# Wednesday, 20 May 2009

Not this weekend but next (5/30) is PDX Code Camp 2009.  A whole day of free software learning and general nerdy hanging out.  I’ll be talking about building business apps in Silverlight 3, and my SoftSource compadre Tim Johnson is going to be talking about making your web application more accessible for people with disabilities.  There are also a host of other sessions including some big names like Ward Cunningham, so it’s an event not to be missed, and cheap at twice the price!

Wednesday, 20 May 2009 13:45:43 (Pacific Daylight Time, UTC-07:00)  #    Disclaimer  |  Comments [0]  | 

This came up in class yesterday, so I did a little digging.  Everyone may already know this, but it came as news to me. :)

If I’ve got a collection in memory, as well as a LINQ to SQL DataContext

List<FavoriteFood> foods = new List<FavoriteFood>(){
	new FavoriteFood{CustomerID = "ALFKI", Favorite="Chips"},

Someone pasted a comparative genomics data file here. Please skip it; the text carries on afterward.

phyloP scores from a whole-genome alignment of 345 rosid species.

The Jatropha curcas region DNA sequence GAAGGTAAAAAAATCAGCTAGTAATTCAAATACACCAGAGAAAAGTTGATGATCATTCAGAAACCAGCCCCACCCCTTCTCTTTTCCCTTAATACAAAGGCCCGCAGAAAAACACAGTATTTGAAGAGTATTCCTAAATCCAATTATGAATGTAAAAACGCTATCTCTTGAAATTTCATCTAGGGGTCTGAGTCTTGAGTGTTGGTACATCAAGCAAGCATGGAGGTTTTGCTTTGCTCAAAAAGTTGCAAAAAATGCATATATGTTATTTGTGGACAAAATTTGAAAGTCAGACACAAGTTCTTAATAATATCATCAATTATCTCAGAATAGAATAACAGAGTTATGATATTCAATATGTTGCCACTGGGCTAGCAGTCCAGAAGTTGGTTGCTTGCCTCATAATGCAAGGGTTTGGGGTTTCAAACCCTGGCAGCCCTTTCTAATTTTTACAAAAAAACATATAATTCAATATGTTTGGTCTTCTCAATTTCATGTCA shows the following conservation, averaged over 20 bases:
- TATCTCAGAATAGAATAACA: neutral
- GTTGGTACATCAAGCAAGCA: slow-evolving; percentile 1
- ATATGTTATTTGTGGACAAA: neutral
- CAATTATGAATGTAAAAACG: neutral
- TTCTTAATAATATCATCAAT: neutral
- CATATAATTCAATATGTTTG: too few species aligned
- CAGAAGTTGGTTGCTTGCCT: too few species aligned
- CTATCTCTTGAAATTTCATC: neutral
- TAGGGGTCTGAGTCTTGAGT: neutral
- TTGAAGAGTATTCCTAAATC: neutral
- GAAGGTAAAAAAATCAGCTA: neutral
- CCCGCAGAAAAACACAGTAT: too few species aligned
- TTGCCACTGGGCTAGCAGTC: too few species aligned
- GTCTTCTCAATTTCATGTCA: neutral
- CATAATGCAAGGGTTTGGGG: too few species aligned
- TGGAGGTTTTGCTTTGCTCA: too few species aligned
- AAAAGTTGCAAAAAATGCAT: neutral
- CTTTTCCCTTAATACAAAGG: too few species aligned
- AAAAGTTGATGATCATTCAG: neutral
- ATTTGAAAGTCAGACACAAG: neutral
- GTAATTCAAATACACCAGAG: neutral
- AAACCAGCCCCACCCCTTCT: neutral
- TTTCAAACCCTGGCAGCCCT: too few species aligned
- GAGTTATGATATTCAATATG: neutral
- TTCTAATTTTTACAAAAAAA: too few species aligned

new FavoriteFood{CustomerID = "ANATR", Favorite = "Fish"}};

NorthwindDataContext context = new NorthwindDataContext();

and I want to do an INNER JOIN between the foods list and the Customer table in Northwind, it would seem like this should do it

var bad = (from cust in context.Customers
         join f in foods on cust.CustomerID equals f.CustomerID
         select new
         {
             cust.ContactName,
             f.Favorite
         }).ToList();

but sadly, no.

image

if you stop to think about it, it totally makes sense that it wouldn’t work like that, since there’s no way to translate that into SQL in any rational way to send to SQL server. 

OK, so the next step would be to first get the customers in memory, then do the join

//this executes the whole query, thus retrieving the entire customer table
var customers = (from c in context.Customers
             select c).ToList();

//an inner join between the customers from SQL and the in-memory list
var inner = from cust in customers
     join f in foods on cust.CustomerID equals f.CustomerID
     select new